Asante Samuel's 'Swagger' Will Push Atlanta's Secondary to New Heights

Knox BardeenNFC South Lead WriterMay 30, 2012

Asante Samuel flashing his "deuce deuce" sign at Falcons OTA's (photo courtesy of AP).
Asante Samuel flashing his "deuce deuce" sign at Falcons OTA's (photo courtesy of AP).

New Atlanta Falcons cornerback Asante Samuel stepped onto the practice field for the first time in a Falcons jersey Tuesday at the team's first of 10 Organized Team Activities (OTAs), but it was his presence more than his game that has everyone buzzing.

Samuel picked off two passes Tuesday, one from Matt Ryan and one from John Parker Wilson. As happy as that makes the team and its fans, Samuel's confidence--his swagger-- is just as important.

Samuel was overheard from the sidelines calling out challenges to the offense, as reported by D. Orlando Ledbetter of the Atlanta Journal Constitution.

“Get me some action over here so I can show these people [as he pointed to the coaches] what I can do,” Samuel said Tuesday.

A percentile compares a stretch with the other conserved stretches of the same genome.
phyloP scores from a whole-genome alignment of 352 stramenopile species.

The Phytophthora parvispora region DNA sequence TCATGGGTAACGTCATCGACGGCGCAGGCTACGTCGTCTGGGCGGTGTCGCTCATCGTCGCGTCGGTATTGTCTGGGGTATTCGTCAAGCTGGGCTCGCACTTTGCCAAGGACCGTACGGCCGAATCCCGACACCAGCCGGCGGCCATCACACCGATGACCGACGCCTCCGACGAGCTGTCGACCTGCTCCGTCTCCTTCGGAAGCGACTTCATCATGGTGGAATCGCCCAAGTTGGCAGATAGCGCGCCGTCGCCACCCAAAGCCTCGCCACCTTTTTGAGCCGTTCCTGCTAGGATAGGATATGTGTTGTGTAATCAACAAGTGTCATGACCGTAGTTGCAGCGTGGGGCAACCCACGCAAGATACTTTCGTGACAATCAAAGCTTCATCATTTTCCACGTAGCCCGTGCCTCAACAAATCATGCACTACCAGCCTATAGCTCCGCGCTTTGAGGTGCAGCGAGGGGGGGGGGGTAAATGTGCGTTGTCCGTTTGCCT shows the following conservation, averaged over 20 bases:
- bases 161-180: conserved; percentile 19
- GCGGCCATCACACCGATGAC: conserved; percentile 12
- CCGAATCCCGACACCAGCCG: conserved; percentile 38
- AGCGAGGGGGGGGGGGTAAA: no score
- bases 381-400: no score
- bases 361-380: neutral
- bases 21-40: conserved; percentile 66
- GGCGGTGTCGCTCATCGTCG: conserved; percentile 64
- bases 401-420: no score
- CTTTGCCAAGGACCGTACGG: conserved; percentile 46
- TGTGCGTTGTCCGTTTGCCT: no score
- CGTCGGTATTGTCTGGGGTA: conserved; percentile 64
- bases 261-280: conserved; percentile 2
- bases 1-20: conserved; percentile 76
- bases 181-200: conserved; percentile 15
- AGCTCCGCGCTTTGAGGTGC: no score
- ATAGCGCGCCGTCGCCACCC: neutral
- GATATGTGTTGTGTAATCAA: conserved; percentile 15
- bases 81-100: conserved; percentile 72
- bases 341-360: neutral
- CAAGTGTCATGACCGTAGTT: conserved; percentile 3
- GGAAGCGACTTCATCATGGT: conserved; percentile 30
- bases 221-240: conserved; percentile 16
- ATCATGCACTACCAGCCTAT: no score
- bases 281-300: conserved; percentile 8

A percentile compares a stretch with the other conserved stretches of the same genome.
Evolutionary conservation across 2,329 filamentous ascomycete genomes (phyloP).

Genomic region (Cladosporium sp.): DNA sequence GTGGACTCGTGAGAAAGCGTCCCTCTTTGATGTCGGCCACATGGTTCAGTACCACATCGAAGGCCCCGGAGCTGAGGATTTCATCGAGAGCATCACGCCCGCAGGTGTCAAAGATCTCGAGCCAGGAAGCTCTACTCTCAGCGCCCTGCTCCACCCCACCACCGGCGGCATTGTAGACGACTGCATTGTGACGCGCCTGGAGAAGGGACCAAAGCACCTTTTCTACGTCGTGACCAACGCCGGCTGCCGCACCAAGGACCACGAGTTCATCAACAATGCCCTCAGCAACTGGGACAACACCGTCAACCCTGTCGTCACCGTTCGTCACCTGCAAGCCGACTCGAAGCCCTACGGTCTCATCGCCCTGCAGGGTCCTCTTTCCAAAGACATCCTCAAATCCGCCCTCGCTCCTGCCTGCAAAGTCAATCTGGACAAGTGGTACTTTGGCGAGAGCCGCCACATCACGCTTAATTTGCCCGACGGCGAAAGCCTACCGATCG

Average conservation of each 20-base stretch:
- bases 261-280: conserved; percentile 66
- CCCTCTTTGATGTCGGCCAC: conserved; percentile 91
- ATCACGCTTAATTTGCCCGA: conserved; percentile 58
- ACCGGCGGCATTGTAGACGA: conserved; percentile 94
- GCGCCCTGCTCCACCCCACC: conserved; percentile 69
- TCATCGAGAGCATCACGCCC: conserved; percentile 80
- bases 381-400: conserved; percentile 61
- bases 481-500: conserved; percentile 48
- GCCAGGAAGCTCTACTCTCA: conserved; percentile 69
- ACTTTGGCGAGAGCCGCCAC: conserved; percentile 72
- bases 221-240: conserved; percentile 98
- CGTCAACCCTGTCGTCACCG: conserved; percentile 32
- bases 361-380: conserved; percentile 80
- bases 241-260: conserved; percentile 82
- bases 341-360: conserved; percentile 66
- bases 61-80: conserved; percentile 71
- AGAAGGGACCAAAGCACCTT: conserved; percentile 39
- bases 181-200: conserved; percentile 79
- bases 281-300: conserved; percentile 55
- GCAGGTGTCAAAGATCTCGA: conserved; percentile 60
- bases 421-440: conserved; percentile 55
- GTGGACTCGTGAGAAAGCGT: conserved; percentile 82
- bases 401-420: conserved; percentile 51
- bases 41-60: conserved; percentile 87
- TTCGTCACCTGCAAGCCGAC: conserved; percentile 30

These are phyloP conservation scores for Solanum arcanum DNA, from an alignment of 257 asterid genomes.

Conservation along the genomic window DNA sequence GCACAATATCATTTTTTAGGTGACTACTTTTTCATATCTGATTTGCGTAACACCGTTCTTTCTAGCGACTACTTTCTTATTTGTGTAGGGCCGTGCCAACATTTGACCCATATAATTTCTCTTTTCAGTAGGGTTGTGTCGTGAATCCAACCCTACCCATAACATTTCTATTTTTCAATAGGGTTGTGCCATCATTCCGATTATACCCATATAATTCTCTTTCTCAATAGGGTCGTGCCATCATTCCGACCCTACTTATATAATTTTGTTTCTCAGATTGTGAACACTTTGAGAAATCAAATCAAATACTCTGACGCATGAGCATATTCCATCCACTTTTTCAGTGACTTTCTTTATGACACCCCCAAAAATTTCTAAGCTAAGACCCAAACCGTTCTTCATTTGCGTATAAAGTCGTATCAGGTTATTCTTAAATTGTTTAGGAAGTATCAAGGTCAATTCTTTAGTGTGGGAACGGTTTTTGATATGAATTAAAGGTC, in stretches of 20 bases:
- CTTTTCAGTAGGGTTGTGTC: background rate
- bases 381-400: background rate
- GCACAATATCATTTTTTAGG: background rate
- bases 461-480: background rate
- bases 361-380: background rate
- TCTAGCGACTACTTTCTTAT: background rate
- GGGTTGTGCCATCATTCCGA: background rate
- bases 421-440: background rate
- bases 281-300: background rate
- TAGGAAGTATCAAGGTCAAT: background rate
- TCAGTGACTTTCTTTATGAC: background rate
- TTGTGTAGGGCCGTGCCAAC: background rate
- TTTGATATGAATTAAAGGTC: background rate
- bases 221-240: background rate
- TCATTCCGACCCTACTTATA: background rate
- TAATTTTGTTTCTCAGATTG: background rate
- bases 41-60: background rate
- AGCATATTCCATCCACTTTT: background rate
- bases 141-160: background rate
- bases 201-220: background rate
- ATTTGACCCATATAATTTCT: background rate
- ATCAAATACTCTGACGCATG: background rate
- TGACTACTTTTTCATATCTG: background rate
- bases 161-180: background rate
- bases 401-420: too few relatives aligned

When no passes immediately came his way, Samuel went to the top and involved Falcons general manager Thomas Dimitroff in his antics.
“Dimitroff, tell them to get me some action,” Samuel said.

While this may seem excessive, it's actually just what the Falcons' secondary needs.

In the recent past, Atlanta's secondary has lived—and sometimes died—by a "bend-don't-break" philosophy. Since head coach Mike Smith's arrival in Atlanta, the Falcons have ranked no higher than 20th against the pass. The move to trade for Samuel right before this year's draft is a sign that Atlanta's done hanging out in the bottom third of the league's pass-defense rankings.

Now that the Falcons have three quality corners on the roster—two with Pro Bowl medals on their chest—the unit is the pride of the NFC South. Playing like the best batch of corners is important. So is believing in it.

“That’s what you’ve got to do, put the bull’s eye on your shoulder and step up to the plate,” Samuel said. “That’s how you get better. If you are talking [smack] and you’re telling them ‘they can’t do this or they can’t do that,’ of course, they are going to try. But if you don’t back it up, they are going to [make fun of] you.”

The Falcons secondary has spent so much time ranked in the bottom third of the NFL that simply adding a talent like Samuel isn't enough. Sure, it's going to make Brent Grimes and Dunta Robinson much better. But until Grimes and Robinson buy into the fact that this unit can be one of the best in the league, the transition might not happen.

Samuel's swagger is exactly what will transform the Falcons' secondary into a force in the NFC. His skills aren't going to hurt either.